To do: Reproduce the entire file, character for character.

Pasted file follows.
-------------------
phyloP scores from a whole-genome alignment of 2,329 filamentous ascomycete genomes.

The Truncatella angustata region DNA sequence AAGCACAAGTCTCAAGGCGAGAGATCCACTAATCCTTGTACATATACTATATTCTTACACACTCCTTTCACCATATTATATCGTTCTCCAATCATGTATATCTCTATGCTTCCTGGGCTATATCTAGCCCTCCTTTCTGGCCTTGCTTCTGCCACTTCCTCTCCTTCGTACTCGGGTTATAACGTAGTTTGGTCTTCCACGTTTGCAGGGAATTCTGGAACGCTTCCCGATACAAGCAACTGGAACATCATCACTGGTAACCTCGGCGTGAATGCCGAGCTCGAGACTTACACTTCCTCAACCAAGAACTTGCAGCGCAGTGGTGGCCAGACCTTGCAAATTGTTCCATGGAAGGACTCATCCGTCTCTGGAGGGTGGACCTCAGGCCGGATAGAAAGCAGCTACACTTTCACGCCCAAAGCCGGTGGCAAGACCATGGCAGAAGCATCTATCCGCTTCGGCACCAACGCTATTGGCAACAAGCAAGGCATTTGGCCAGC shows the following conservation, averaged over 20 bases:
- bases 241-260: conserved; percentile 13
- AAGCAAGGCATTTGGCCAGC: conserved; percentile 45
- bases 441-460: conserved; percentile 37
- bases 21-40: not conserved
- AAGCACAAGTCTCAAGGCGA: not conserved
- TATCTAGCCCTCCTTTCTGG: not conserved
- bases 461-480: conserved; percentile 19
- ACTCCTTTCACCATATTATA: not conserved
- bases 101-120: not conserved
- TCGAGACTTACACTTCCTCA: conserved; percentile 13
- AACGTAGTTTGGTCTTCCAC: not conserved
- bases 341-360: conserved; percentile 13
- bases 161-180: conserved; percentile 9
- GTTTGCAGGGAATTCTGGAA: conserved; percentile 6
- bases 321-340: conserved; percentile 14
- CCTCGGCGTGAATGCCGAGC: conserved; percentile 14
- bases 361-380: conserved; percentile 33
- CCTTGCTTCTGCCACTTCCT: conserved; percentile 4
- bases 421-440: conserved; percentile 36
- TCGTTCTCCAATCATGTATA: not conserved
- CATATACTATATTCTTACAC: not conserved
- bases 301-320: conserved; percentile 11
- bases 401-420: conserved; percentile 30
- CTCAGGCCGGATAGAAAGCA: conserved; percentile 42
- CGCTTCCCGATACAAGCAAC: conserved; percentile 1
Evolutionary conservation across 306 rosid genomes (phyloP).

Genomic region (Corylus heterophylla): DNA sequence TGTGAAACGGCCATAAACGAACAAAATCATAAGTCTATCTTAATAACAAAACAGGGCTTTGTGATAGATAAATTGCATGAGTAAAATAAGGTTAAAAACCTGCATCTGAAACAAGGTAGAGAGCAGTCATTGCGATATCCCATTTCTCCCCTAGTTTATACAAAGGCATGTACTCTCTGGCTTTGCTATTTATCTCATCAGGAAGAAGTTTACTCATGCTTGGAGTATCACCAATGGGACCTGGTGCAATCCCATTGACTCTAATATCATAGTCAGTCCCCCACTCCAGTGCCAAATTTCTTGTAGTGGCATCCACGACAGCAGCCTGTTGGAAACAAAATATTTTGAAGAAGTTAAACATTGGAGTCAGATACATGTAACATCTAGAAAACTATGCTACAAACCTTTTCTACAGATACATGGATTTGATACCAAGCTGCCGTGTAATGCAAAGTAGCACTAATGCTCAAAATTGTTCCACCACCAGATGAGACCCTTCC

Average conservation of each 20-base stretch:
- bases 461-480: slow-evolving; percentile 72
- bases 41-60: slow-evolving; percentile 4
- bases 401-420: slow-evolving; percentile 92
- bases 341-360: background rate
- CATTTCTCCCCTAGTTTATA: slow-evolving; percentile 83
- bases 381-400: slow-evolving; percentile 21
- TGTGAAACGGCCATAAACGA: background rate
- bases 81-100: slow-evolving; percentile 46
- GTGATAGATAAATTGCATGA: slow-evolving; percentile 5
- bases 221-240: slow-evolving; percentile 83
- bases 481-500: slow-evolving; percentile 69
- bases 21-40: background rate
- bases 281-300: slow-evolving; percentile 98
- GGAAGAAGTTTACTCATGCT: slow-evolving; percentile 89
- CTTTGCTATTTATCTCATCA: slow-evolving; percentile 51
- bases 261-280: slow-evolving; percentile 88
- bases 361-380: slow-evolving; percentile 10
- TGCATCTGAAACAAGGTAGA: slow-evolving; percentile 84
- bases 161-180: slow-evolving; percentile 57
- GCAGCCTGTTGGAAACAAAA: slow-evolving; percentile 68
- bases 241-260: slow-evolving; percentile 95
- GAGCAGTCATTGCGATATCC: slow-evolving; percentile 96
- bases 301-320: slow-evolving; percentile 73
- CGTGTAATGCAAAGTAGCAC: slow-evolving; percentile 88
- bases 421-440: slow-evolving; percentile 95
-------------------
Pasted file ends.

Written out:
phyloP scores from a whole-genome alignment of 2,329 filamentous ascomycete genomes.

The Truncatella angustata region DNA sequence AAGCACAAGTCTCAAGGCGAGAGATCCACTAATCCTTGTACATATACTATATTCTTACACACTCCTTTCACCATATTATATCGTTCTCCAATCATGTATATCTCTATGCTTCCTGGGCTATATCTAGCCCTCCTTTCTGGCCTTGCTTCTGCCACTTCCTCTCCTTCGTACTCGGGTTATAACGTAGTTTGGTCTTCCACGTTTGCAGGGAATTCTGGAACGCTTCCCGATACAAGCAACTGGAACATCATCACTGGTAACCTCGGCGTGAATGCCGAGCTCGAGACTTACACTTCCTCAACCAAGAACTTGCAGCGCAGTGGTGGCCAGACCTTGCAAATTGTTCCATGGAAGGACTCATCCGTCTCTGGAGGGTGGACCTCAGGCCGGATAGAAAGCAGCTACACTTTCACGCCCAAAGCCGGTGGCAAGACCATGGCAGAAGCATCTATCCGCTTCGGCACCAACGCTATTGGCAACAAGCAAGGCATTTGGCCAGC shows the following conservation, averaged over 20 bases:
- bases 241-260: conserved; percentile 13
- AAGCAAGGCATTTGGCCAGC: conserved; percentile 45
- bases 441-460: conserved; percentile 37
- bases 21-40: not conserved
- AAGCACAAGTCTCAAGGCGA: not conserved
- TATCTAGCCCTCCTTTCTGG: not conserved
- bases 461-480: conserved; percentile 19
- ACTCCTTTCACCATATTATA: not conserved
- bases 101-120: not conserved
- TCGAGACTTACACTTCCTCA: conserved; percentile 13
- AACGTAGTTTGGTCTTCCAC: not conserved
- bases 341-360: conserved; percentile 13
- bases 161-180: conserved; percentile 9
- GTTTGCAGGGAATTCTGGAA: conserved; percentile 6
- bases 321-340: conserved; percentile 14
- CCTCGGCGTGAATGCCGAGC: conserved; percentile 14
- bases 361-380: conserved; percentile 33
- CCTTGCTTCTGCCACTTCCT: conserved; percentile 4
- bases 421-440: conserved; percentile 36
- TCGTTCTCCAATCATGTATA: not conserved
- CATATACTATATTCTTACAC: not conserved
- bases 301-320: conserved; percentile 11
- bases 401-420: conserved; percentile 30
- CTCAGGCCGGATAGAAAGCA: conserved; percentile 42
- CGCTTCCCGATACAAGCAAC: conserved; percentile 1
Evolutionary conservation across 306 rosid genomes (phyloP).

Genomic region (Corylus heterophylla): DNA sequence TGTGAAACGGCCATAAACGAACAAAATCATAAGTCTATCTTAATAACAAAACAGGGCTTTGTGATAGATAAATTGCATGAGTAAAATAAGGTTAAAAACCTGCATCTGAAACAAGGTAGAGAGCAGTCATTGCGATATCCCATTTCTCCCCTAGTTTATACAAAGGCATGTACTCTCTGGCTTTGCTATTTATCTCATCAGGAAGAAGTTTACTCATGCTTGGAGTATCACCAATGGGACCTGGTGCAATCCCATTGACTCTAATATCATAGTCAGTCCCCCACTCCAGTGCCAAATTTCTTGTAGTGGCATCCACGACAGCAGCCTGTTGGAAACAAAATATTTTGAAGAAGTTAAACATTGGAGTCAGATACATGTAACATCTAGAAAACTATGCTACAAACCTTTTCTACAGATACATGGATTTGATACCAAGCTGCCGTGTAATGCAAAGTAGCACTAATGCTCAAAATTGTTCCACCACCAGATGAGACCCTTCC

Average conservation of each 20-base stretch:
- bases 461-480: slow-evolving; percentile 72
- bases 41-60: slow-evolving; percentile 4
- bases 401-420: slow-evolving; percentile 92
- bases 341-360: background rate
- CATTTCTCCCCTAGTTTATA: slow-evolving; percentile 83
- bases 381-400: slow-evolving; percentile 21
- TGTGAAACGGCCATAAACGA: background rate
- bases 81-100: slow-evolving; percentile 46
- GTGATAGATAAATTGCATGA: slow-evolving; percentile 5
- bases 221-240: slow-evolving; percentile 83
- bases 481-500: slow-evolving; percentile 69
- bases 21-40: background rate
- bases 281-300: slow-evolving; percentile 98
- GGAAGAAGTTTACTCATGCT: slow-evolving; percentile 89
- CTTTGCTATTTATCTCATCA: slow-evolving; percentile 51
- bases 261-280: slow-evolving; percentile 88
- bases 361-380: slow-evolving; percentile 10
- TGCATCTGAAACAAGGTAGA: slow-evolving; percentile 84
- bases 161-180: slow-evolving; percentile 57
- GCAGCCTGTTGGAAACAAAA: slow-evolving; percentile 68
- bases 241-260: slow-evolving; percentile 95
- GAGCAGTCATTGCGATATCC: slow-evolving; percentile 96
- bases 301-320: slow-evolving; percentile 73
- CGTGTAATGCAAAGTAGCAC: slow-evolving; percentile 88
- bases 421-440: slow-evolving; percentile 95